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Acts 15 has a statement that I think should be engraved on the cornerstone of our church: “We should not make it difficult for the Gentiles who are turning to God” (Acts 15:13). Far too often, usually without realizing it, Christians drift away from grace and start creating personalized rules to test who is “really” Christian. These aren’t usually bad things, but when outward benchmarks replace inward transformation, we risk turning the grace of the gospel into a whole host of laws. And when we do that, we make it difficult for those who are turning to God.

Here are a three ways that folks in church often make it difficult for those who are turning to God:

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College students are always asking what God’s will is for their life. And the closer they get to graduating, the louder that question gets. There are two ways to hear that question. You can hear it as a heart seeking after the idol of certainty and security—and using God to do it. Or you can hear it as young people legitimately desiring to serve God with their talents.

Knowing my own tendency to seek after idols, I’m sure a lot of students fall into that first category. But on the whole, I choose to hear this question the second way. It thrills me to think of the 116,000 college students here in RDU, many of whom are sincerely asking, “How do I discover my calling? Where can I leverage my gifts for God’s kingdom?”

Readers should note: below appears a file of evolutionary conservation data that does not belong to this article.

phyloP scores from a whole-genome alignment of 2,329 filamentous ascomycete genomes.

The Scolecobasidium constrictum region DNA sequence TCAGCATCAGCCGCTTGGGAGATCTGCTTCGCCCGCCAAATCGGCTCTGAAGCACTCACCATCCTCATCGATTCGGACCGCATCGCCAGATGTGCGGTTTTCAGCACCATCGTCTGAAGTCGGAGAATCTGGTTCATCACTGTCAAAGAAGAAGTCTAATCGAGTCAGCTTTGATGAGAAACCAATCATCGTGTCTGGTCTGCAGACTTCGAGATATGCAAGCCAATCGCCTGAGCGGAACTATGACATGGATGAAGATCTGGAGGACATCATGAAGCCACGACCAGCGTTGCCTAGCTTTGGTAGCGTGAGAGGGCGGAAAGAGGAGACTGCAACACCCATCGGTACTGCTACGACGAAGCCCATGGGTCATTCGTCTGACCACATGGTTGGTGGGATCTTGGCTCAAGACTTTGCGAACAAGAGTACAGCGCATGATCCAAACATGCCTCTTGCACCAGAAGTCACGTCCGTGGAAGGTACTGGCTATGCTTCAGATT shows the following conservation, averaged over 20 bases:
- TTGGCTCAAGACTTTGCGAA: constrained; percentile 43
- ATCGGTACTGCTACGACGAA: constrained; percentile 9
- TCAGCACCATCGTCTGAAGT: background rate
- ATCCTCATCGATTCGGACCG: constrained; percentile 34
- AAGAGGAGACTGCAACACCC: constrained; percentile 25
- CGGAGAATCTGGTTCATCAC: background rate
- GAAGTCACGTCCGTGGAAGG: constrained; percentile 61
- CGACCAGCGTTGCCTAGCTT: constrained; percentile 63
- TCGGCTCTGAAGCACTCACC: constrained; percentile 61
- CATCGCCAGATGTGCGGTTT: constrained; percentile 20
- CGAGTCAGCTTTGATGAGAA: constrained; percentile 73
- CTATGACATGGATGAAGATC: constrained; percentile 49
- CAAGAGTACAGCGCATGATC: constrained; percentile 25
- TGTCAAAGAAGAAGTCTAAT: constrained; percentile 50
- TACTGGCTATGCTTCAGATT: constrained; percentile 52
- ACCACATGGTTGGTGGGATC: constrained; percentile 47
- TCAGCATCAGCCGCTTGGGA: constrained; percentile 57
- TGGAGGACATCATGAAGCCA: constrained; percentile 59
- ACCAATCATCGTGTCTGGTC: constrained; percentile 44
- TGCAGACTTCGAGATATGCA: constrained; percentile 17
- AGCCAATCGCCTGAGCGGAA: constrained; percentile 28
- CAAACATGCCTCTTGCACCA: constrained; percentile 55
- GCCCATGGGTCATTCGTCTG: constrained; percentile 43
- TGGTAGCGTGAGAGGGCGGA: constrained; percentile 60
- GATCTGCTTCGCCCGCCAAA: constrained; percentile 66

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As we’ve watched the events in Ferguson unfold, I (J.D.) have honestly been unsure exactly how to respond (as I’ll explain below). We have talked about it among our pastoral team and prayed as a church. But after talking with Chris Green, Sam Fisher, and Chuck Reed, three African-American pastors at our church, and Jerome Gay, one of our African-American church planters, I wanted to go ahead now and put before you a few thoughts that I hope might guide your thinking, Summit Church, in the gospel as you process this. Chris Green has helped out immensely in helping to process this.

First, meet Adon (age 4), son of J.D., and Caleb (age 13), son of Chris Green:

Adon 2014 Caleb 2014

Let us suggest four guiding principles as we approach this situation:

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